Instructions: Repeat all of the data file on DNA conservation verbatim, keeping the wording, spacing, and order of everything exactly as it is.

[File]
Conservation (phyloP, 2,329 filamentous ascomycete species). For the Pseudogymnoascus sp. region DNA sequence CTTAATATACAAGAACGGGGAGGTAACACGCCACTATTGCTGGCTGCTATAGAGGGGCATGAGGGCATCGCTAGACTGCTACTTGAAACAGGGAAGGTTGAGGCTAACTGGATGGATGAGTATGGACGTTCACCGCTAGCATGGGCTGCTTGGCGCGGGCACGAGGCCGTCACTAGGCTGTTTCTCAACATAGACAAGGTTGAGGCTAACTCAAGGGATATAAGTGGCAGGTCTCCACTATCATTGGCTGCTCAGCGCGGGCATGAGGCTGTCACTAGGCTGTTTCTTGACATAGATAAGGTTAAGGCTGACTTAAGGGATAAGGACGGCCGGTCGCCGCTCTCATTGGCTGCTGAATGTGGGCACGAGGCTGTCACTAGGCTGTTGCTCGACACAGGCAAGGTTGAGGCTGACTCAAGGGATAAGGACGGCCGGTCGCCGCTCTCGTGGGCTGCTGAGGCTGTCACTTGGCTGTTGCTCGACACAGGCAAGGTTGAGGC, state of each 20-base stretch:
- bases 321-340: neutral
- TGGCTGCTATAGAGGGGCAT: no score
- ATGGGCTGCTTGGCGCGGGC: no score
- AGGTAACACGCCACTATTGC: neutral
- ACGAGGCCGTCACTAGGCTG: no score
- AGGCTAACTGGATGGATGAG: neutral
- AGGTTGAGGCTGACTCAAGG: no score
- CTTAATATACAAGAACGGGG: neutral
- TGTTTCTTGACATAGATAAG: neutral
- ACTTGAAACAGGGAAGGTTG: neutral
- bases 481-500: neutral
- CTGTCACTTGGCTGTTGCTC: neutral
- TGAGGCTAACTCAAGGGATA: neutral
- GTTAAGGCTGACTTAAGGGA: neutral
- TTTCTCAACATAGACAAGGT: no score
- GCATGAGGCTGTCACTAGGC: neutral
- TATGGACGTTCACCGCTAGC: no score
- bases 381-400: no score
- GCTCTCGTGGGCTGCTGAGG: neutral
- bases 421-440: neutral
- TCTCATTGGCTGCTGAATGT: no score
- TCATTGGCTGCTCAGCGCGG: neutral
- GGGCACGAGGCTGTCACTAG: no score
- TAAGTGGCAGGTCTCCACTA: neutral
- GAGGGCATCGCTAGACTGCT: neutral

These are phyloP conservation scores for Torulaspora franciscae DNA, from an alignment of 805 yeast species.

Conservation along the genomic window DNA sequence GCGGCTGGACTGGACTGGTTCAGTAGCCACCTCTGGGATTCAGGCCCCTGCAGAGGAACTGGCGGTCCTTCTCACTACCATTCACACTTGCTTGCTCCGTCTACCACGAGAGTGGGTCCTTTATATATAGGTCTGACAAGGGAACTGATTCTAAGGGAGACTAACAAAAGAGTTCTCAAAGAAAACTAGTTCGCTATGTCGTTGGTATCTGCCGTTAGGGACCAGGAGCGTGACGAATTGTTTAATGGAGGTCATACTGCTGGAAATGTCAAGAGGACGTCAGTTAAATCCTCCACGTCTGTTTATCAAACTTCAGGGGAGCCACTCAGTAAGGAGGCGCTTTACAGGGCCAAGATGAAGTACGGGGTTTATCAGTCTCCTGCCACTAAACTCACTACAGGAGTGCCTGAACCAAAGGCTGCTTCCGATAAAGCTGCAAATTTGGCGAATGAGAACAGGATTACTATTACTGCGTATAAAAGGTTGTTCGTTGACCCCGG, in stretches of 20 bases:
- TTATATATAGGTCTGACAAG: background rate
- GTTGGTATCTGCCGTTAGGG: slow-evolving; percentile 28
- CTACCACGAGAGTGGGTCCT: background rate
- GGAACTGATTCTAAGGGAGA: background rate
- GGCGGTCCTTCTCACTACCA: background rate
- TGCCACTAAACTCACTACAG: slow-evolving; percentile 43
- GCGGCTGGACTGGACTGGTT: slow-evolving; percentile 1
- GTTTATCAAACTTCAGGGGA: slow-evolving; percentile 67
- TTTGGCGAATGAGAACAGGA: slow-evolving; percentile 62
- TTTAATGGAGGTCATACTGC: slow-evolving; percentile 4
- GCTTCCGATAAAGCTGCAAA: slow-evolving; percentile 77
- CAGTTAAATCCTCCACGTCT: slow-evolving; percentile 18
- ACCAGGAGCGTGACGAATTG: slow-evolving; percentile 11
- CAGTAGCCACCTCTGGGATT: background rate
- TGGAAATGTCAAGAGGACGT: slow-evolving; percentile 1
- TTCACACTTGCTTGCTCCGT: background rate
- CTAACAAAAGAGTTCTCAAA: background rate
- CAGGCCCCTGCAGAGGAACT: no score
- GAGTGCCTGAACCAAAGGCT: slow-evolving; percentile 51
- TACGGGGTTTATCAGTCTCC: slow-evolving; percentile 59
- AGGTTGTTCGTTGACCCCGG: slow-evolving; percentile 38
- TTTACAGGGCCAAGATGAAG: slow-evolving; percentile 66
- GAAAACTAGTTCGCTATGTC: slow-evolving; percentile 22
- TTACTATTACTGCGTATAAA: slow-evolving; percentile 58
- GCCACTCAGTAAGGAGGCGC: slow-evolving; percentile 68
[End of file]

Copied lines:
Conservation (phyloP, 2,329 filamentous ascomycete species). For the Pseudogymnoascus sp. region DNA sequence CTTAATATACAAGAACGGGGAGGTAACACGCCACTATTGCTGGCTGCTATAGAGGGGCATGAGGGCATCGCTAGACTGCTACTTGAAACAGGGAAGGTTGAGGCTAACTGGATGGATGAGTATGGACGTTCACCGCTAGCATGGGCTGCTTGGCGCGGGCACGAGGCCGTCACTAGGCTGTTTCTCAACATAGACAAGGTTGAGGCTAACTCAAGGGATATAAGTGGCAGGTCTCCACTATCATTGGCTGCTCAGCGCGGGCATGAGGCTGTCACTAGGCTGTTTCTTGACATAGATAAGGTTAAGGCTGACTTAAGGGATAAGGACGGCCGGTCGCCGCTCTCATTGGCTGCTGAATGTGGGCACGAGGCTGTCACTAGGCTGTTGCTCGACACAGGCAAGGTTGAGGCTGACTCAAGGGATAAGGACGGCCGGTCGCCGCTCTCGTGGGCTGCTGAGGCTGTCACTTGGCTGTTGCTCGACACAGGCAAGGTTGAGGC, state of each 20-base stretch:
- bases 321-340: neutral
- TGGCTGCTATAGAGGGGCAT: no score
- ATGGGCTGCTTGGCGCGGGC: no score
- AGGTAACACGCCACTATTGC: neutral
- ACGAGGCCGTCACTAGGCTG: no score
- AGGCTAACTGGATGGATGAG: neutral
- AGGTTGAGGCTGACTCAAGG: no score
- CTTAATATACAAGAACGGGG: neutral
- TGTTTCTTGACATAGATAAG: neutral
- ACTTGAAACAGGGAAGGTTG: neutral
- bases 481-500: neutral
- CTGTCACTTGGCTGTTGCTC: neutral
- TGAGGCTAACTCAAGGGATA: neutral
- GTTAAGGCTGACTTAAGGGA: neutral
- TTTCTCAACATAGACAAGGT: no score
- GCATGAGGCTGTCACTAGGC: neutral
- TATGGACGTTCACCGCTAGC: no score
- bases 381-400: no score
- GCTCTCGTGGGCTGCTGAGG: neutral
- bases 421-440: neutral
- TCTCATTGGCTGCTGAATGT: no score
- TCATTGGCTGCTCAGCGCGG: neutral
- GGGCACGAGGCTGTCACTAG: no score
- TAAGTGGCAGGTCTCCACTA: neutral
- GAGGGCATCGCTAGACTGCT: neutral

These are phyloP conservation scores for Torulaspora franciscae DNA, from an alignment of 805 yeast species.

Conservation along the genomic window DNA sequence GCGGCTGGACTGGACTGGTTCAGTAGCCACCTCTGGGATTCAGGCCCCTGCAGAGGAACTGGCGGTCCTTCTCACTACCATTCACACTTGCTTGCTCCGTCTACCACGAGAGTGGGTCCTTTATATATAGGTCTGACAAGGGAACTGATTCTAAGGGAGACTAACAAAAGAGTTCTCAAAGAAAACTAGTTCGCTATGTCGTTGGTATCTGCCGTTAGGGACCAGGAGCGTGACGAATTGTTTAATGGAGGTCATACTGCTGGAAATGTCAAGAGGACGTCAGTTAAATCCTCCACGTCTGTTTATCAAACTTCAGGGGAGCCACTCAGTAAGGAGGCGCTTTACAGGGCCAAGATGAAGTACGGGGTTTATCAGTCTCCTGCCACTAAACTCACTACAGGAGTGCCTGAACCAAAGGCTGCTTCCGATAAAGCTGCAAATTTGGCGAATGAGAACAGGATTACTATTACTGCGTATAAAAGGTTGTTCGTTGACCCCGG, in stretches of 20 bases:
- TTATATATAGGTCTGACAAG: background rate
- GTTGGTATCTGCCGTTAGGG: slow-evolving; percentile 28
- CTACCACGAGAGTGGGTCCT: background rate
- GGAACTGATTCTAAGGGAGA: background rate
- GGCGGTCCTTCTCACTACCA: background rate
- TGCCACTAAACTCACTACAG: slow-evolving; percentile 43
- GCGGCTGGACTGGACTGGTT: slow-evolving; percentile 1
- GTTTATCAAACTTCAGGGGA: slow-evolving; percentile 67
- TTTGGCGAATGAGAACAGGA: slow-evolving; percentile 62
- TTTAATGGAGGTCATACTGC: slow-evolving; percentile 4
- GCTTCCGATAAAGCTGCAAA: slow-evolving; percentile 77
- CAGTTAAATCCTCCACGTCT: slow-evolving; percentile 18
- ACCAGGAGCGTGACGAATTG: slow-evolving; percentile 11
- CAGTAGCCACCTCTGGGATT: background rate
- TGGAAATGTCAAGAGGACGT: slow-evolving; percentile 1
- TTCACACTTGCTTGCTCCGT: background rate
- CTAACAAAAGAGTTCTCAAA: background rate
- CAGGCCCCTGCAGAGGAACT: no score
- GAGTGCCTGAACCAAAGGCT: slow-evolving; percentile 51
- TACGGGGTTTATCAGTCTCC: slow-evolving; percentile 59
- AGGTTGTTCGTTGACCCCGG: slow-evolving; percentile 38
- TTTACAGGGCCAAGATGAAG: slow-evolving; percentile 66
- GAAAACTAGTTCGCTATGTC: slow-evolving; percentile 22
- TTACTATTACTGCGTATAAA: slow-evolving; percentile 58
- GCCACTCAGTAAGGAGGCGC: slow-evolving; percentile 68